Magazine article American Libraries
Rousing Reads: Hidden Treasures
When I listen in on one of our Booklist webinars, it's hard for me to concentrate on what's being said--not because there isn't always something interesting to hear but because, as a Booklister, I'm mainly just hoping that nothing goes wrong (sound problems, panelists dropping the baton as they pass controls to one another, etc.). What I'm really worried about, though, is bad Karma. I was one of those junior-high kids who liked to make fun of "A-V nerds," especially when the film broke in mid-screening. Whenever we do a webinar, I fear that my callous treatment of those hard-working A-V types (who are probably Microsoft millionaires today) will come back to haunt both me and Booklist.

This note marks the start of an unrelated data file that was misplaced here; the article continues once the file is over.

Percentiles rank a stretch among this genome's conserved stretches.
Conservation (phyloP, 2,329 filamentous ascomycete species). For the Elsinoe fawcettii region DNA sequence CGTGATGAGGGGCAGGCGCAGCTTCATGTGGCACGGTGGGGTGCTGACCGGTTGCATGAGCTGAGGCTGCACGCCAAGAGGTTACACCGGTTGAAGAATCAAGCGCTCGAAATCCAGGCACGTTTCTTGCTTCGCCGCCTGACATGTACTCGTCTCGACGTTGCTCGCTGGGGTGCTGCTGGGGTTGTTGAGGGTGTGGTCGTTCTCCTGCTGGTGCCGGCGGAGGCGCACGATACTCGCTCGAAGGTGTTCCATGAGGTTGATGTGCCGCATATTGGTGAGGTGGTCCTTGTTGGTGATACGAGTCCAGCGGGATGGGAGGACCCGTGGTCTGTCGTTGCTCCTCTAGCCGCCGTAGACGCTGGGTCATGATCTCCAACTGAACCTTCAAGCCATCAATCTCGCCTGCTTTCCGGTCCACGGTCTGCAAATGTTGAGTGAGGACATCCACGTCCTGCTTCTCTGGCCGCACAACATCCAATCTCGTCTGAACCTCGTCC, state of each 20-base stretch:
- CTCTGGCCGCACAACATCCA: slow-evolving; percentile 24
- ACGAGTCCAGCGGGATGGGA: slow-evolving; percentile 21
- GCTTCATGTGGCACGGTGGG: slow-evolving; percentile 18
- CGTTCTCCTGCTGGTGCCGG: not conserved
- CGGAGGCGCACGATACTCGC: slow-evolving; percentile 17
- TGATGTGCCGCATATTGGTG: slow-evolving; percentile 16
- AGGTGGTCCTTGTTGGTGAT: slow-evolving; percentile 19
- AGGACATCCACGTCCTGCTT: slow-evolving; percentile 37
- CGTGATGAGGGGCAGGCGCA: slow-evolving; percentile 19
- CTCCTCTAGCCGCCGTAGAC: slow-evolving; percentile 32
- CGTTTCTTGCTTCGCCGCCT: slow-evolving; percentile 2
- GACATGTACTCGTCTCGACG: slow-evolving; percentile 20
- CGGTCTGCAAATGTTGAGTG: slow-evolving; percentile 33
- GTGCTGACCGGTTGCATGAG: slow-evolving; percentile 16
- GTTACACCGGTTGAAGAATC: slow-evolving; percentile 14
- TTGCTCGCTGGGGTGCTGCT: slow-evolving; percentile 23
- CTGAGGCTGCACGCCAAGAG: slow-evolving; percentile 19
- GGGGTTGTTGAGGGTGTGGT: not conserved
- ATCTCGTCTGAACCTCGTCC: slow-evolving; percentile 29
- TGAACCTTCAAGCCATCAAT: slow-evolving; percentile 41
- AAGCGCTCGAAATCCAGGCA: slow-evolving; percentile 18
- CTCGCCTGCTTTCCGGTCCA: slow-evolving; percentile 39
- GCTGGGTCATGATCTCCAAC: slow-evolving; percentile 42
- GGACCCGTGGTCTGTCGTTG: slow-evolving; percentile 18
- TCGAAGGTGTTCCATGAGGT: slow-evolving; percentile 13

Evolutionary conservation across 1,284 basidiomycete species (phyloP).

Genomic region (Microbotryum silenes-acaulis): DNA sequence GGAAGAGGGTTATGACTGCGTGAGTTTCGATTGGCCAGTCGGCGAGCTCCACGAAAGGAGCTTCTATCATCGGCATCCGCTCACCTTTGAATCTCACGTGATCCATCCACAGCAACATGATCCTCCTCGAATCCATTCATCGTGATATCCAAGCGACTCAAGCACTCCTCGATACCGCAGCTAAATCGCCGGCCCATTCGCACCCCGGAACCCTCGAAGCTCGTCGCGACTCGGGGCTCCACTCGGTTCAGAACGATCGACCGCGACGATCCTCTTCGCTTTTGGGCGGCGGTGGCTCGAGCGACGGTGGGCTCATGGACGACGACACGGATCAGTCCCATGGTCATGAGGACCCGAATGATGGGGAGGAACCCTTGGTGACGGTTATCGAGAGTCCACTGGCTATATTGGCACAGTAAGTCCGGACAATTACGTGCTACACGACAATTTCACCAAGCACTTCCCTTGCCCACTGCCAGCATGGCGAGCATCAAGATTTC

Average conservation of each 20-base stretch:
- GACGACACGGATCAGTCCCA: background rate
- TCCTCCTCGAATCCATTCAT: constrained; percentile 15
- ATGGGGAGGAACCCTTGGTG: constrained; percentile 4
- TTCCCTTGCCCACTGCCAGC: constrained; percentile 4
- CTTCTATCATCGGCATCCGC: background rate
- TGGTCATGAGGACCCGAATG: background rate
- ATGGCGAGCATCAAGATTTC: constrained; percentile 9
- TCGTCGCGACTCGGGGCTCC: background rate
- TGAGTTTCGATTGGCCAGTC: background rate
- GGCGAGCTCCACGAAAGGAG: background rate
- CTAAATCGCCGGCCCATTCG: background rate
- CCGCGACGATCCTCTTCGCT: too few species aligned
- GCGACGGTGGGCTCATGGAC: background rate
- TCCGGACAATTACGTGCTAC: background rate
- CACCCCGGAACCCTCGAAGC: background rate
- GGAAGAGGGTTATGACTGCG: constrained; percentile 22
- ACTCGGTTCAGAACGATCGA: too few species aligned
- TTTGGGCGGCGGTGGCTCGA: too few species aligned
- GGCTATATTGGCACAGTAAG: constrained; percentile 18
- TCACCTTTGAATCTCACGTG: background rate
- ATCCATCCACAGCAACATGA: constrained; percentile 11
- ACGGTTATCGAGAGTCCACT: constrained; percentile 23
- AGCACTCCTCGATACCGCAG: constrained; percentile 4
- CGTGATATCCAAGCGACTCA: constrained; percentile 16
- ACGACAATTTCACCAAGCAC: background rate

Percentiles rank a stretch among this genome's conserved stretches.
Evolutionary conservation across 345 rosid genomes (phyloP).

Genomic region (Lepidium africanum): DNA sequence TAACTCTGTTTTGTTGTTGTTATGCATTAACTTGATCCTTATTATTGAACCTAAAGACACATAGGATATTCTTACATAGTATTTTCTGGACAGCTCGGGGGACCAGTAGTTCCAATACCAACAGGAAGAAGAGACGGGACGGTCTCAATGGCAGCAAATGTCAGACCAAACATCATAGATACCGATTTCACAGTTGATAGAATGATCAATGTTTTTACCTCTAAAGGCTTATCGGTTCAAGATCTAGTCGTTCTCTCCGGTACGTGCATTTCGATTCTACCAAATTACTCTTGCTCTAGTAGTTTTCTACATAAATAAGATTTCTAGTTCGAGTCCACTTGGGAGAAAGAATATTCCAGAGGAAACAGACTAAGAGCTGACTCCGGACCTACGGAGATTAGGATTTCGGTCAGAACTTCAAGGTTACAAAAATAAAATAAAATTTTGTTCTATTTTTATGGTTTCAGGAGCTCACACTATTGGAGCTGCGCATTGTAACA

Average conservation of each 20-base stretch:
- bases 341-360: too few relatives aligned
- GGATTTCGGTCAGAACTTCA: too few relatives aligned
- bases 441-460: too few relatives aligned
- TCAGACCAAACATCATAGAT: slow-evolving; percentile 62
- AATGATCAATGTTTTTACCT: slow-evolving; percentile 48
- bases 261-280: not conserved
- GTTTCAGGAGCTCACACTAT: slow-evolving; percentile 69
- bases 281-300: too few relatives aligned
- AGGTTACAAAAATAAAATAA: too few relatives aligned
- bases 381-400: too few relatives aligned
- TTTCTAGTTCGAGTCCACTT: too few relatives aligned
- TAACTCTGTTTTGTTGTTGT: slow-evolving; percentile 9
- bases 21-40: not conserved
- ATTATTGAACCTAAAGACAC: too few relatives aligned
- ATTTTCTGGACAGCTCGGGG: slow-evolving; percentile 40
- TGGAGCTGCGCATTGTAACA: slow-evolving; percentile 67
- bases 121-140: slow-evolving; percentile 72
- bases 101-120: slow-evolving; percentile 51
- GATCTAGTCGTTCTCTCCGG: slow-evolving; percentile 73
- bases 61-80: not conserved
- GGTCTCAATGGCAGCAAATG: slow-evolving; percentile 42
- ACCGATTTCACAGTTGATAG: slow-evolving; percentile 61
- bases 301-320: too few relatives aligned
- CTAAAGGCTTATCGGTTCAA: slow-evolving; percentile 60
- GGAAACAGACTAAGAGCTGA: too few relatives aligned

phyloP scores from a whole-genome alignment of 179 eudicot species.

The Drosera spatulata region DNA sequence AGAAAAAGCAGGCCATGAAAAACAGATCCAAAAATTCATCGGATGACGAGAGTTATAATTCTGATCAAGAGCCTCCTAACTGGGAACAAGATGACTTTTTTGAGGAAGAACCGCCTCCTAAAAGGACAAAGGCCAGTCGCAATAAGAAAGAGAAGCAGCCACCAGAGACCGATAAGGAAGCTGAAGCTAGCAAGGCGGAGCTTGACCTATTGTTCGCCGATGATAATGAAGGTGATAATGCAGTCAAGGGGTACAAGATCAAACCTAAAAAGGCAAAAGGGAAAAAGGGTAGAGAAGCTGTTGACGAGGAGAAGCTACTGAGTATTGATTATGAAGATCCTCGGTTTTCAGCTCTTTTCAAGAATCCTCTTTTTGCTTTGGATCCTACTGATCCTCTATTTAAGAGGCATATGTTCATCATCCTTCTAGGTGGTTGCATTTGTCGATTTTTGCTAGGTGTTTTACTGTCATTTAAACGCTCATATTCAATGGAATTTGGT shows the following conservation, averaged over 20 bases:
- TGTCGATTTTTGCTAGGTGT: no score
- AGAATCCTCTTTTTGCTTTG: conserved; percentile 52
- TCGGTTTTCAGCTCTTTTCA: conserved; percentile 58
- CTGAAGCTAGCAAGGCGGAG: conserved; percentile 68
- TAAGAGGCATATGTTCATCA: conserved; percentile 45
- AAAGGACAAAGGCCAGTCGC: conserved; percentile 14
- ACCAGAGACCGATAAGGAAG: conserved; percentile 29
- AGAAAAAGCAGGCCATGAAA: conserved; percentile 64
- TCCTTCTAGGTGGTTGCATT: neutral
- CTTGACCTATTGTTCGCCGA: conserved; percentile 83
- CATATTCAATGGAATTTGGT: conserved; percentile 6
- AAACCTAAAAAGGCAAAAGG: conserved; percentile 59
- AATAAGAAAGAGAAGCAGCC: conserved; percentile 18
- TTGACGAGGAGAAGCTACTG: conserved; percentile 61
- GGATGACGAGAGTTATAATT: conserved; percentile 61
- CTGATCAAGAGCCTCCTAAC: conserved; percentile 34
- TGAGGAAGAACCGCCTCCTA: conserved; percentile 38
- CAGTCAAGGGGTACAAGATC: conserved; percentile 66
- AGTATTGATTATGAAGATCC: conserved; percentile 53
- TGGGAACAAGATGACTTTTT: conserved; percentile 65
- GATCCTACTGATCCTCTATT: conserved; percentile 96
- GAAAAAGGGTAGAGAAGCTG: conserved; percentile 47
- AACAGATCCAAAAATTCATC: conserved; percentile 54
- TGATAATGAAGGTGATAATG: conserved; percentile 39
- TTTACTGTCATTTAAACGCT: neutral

So far that hasn't happened, and in fact, when I listened to our recent webinar on "Crime Fiction: Past and Present," I almost forgot to worry about karmic disturbances, so involved was I in the presentation. The "present" part of the program--in which three publishers, Macmillan, Severn House, and Poisoned Pen, presented upcoming titles--was plenty interesting for a mystery buff like me (can't wait to get my hands on Louise Penny's new Armand Gamache novel), but what really had me salivating was the section on "Crime Fiction Past," presented by the inimitable David Wright, readers' advisor par excellence, from Seattle Public Library.
David and I seem to have remarkably similar taste in many things (crime fiction and beer being only two), so when he set out to take me and my fellow "webinarians" on a virtual tour of the hidden treasures lurking on the crime-fiction shelves in his library, I knew I was in for something special. …